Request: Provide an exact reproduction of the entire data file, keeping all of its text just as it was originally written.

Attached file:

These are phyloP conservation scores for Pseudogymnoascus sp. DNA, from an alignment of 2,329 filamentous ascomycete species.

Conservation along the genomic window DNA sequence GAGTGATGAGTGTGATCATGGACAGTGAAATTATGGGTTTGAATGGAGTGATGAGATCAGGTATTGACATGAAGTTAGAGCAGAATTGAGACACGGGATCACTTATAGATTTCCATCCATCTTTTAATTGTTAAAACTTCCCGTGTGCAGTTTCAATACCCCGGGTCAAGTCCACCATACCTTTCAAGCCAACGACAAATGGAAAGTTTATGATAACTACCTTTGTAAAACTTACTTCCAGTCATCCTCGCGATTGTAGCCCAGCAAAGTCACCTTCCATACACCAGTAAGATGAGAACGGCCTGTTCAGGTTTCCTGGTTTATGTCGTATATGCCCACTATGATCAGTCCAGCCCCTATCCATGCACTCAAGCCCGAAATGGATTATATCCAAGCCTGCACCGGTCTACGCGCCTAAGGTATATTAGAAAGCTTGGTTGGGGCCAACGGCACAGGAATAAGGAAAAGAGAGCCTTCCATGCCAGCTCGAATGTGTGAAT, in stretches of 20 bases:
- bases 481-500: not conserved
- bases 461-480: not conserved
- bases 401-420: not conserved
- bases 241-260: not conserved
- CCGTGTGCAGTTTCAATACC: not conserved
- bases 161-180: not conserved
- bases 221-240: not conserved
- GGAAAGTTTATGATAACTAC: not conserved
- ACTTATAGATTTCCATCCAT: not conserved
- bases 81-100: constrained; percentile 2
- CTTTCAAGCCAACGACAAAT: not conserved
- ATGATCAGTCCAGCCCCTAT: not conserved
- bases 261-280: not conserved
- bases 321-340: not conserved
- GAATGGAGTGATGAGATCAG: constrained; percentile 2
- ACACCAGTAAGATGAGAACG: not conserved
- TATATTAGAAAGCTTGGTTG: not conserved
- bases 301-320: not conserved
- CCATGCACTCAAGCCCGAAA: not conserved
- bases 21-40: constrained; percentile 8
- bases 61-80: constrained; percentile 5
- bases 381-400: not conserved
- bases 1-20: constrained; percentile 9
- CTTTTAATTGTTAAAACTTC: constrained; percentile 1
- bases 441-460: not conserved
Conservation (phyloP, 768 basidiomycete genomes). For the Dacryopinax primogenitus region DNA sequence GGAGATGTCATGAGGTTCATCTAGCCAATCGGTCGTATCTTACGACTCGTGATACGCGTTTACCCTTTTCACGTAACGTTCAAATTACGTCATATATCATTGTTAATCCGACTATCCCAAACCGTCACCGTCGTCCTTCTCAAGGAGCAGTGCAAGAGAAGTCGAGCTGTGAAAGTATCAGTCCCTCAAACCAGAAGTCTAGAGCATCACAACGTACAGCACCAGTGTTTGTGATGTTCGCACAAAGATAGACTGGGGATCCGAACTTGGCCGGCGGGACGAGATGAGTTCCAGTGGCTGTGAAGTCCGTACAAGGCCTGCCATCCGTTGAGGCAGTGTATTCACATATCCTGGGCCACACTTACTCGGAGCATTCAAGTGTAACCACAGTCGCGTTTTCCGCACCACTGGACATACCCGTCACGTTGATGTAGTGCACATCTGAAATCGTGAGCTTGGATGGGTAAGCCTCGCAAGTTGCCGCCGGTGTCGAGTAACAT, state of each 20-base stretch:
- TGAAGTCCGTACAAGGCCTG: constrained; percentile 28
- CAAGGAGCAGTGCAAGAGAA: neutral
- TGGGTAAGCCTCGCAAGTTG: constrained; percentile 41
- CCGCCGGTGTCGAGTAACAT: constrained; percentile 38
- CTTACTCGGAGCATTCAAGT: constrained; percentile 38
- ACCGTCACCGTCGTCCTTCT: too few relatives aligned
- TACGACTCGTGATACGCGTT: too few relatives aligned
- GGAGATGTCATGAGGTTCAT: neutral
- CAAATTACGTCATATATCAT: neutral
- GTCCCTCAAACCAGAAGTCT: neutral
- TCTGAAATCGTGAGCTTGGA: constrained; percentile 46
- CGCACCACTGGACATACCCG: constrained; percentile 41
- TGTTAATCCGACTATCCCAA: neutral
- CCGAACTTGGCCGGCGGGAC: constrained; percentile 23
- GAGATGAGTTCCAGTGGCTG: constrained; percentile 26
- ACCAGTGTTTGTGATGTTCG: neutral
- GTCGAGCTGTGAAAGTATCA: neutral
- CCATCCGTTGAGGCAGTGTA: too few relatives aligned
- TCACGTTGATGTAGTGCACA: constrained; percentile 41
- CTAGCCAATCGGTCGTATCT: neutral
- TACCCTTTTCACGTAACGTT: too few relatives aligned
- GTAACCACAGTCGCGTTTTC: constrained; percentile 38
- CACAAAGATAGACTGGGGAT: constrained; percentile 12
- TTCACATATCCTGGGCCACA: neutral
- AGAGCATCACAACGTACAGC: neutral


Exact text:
These are phyloP conservation scores for Pseudogymnoascus sp. DNA, from an alignment of 2,329 filamentous ascomycete species.

Conservation along the genomic window DNA sequence GAGTGATGAGTGTGATCATGGACAGTGAAATTATGGGTTTGAATGGAGTGATGAGATCAGGTATTGACATGAAGTTAGAGCAGAATTGAGACACGGGATCACTTATAGATTTCCATCCATCTTTTAATTGTTAAAACTTCCCGTGTGCAGTTTCAATACCCCGGGTCAAGTCCACCATACCTTTCAAGCCAACGACAAATGGAAAGTTTATGATAACTACCTTTGTAAAACTTACTTCCAGTCATCCTCGCGATTGTAGCCCAGCAAAGTCACCTTCCATACACCAGTAAGATGAGAACGGCCTGTTCAGGTTTCCTGGTTTATGTCGTATATGCCCACTATGATCAGTCCAGCCCCTATCCATGCACTCAAGCCCGAAATGGATTATATCCAAGCCTGCACCGGTCTACGCGCCTAAGGTATATTAGAAAGCTTGGTTGGGGCCAACGGCACAGGAATAAGGAAAAGAGAGCCTTCCATGCCAGCTCGAATGTGTGAAT, in stretches of 20 bases:
- bases 481-500: not conserved
- bases 461-480: not conserved
- bases 401-420: not conserved
- bases 241-260: not conserved
- CCGTGTGCAGTTTCAATACC: not conserved
- bases 161-180: not conserved
- bases 221-240: not conserved
- GGAAAGTTTATGATAACTAC: not conserved
- ACTTATAGATTTCCATCCAT: not conserved
- bases 81-100: constrained; percentile 2
- CTTTCAAGCCAACGACAAAT: not conserved
- ATGATCAGTCCAGCCCCTAT: not conserved
- bases 261-280: not conserved
- bases 321-340: not conserved
- GAATGGAGTGATGAGATCAG: constrained; percentile 2
- ACACCAGTAAGATGAGAACG: not conserved
- TATATTAGAAAGCTTGGTTG: not conserved
- bases 301-320: not conserved
- CCATGCACTCAAGCCCGAAA: not conserved
- bases 21-40: constrained; percentile 8
- bases 61-80: constrained; percentile 5
- bases 381-400: not conserved
- bases 1-20: constrained; percentile 9
- CTTTTAATTGTTAAAACTTC: constrained; percentile 1
- bases 441-460: not conserved
Conservation (phyloP, 768 basidiomycete genomes). For the Dacryopinax primogenitus region DNA sequence GGAGATGTCATGAGGTTCATCTAGCCAATCGGTCGTATCTTACGACTCGTGATACGCGTTTACCCTTTTCACGTAACGTTCAAATTACGTCATATATCATTGTTAATCCGACTATCCCAAACCGTCACCGTCGTCCTTCTCAAGGAGCAGTGCAAGAGAAGTCGAGCTGTGAAAGTATCAGTCCCTCAAACCAGAAGTCTAGAGCATCACAACGTACAGCACCAGTGTTTGTGATGTTCGCACAAAGATAGACTGGGGATCCGAACTTGGCCGGCGGGACGAGATGAGTTCCAGTGGCTGTGAAGTCCGTACAAGGCCTGCCATCCGTTGAGGCAGTGTATTCACATATCCTGGGCCACACTTACTCGGAGCATTCAAGTGTAACCACAGTCGCGTTTTCCGCACCACTGGACATACCCGTCACGTTGATGTAGTGCACATCTGAAATCGTGAGCTTGGATGGGTAAGCCTCGCAAGTTGCCGCCGGTGTCGAGTAACAT, state of each 20-base stretch:
- TGAAGTCCGTACAAGGCCTG: constrained; percentile 28
- CAAGGAGCAGTGCAAGAGAA: neutral
- TGGGTAAGCCTCGCAAGTTG: constrained; percentile 41
- CCGCCGGTGTCGAGTAACAT: constrained; percentile 38
- CTTACTCGGAGCATTCAAGT: constrained; percentile 38
- ACCGTCACCGTCGTCCTTCT: too few relatives aligned
- TACGACTCGTGATACGCGTT: too few relatives aligned
- GGAGATGTCATGAGGTTCAT: neutral
- CAAATTACGTCATATATCAT: neutral
- GTCCCTCAAACCAGAAGTCT: neutral
- TCTGAAATCGTGAGCTTGGA: constrained; percentile 46
- CGCACCACTGGACATACCCG: constrained; percentile 41
- TGTTAATCCGACTATCCCAA: neutral
- CCGAACTTGGCCGGCGGGAC: constrained; percentile 23
- GAGATGAGTTCCAGTGGCTG: constrained; percentile 26
- ACCAGTGTTTGTGATGTTCG: neutral
- GTCGAGCTGTGAAAGTATCA: neutral
- CCATCCGTTGAGGCAGTGTA: too few relatives aligned
- TCACGTTGATGTAGTGCACA: constrained; percentile 41
- CTAGCCAATCGGTCGTATCT: neutral
- TACCCTTTTCACGTAACGTT: too few relatives aligned
- GTAACCACAGTCGCGTTTTC: constrained; percentile 38
- CACAAAGATAGACTGGGGAT: constrained; percentile 12
- TTCACATATCCTGGGCCACA: neutral
- AGAGCATCACAACGTACAGC: neutral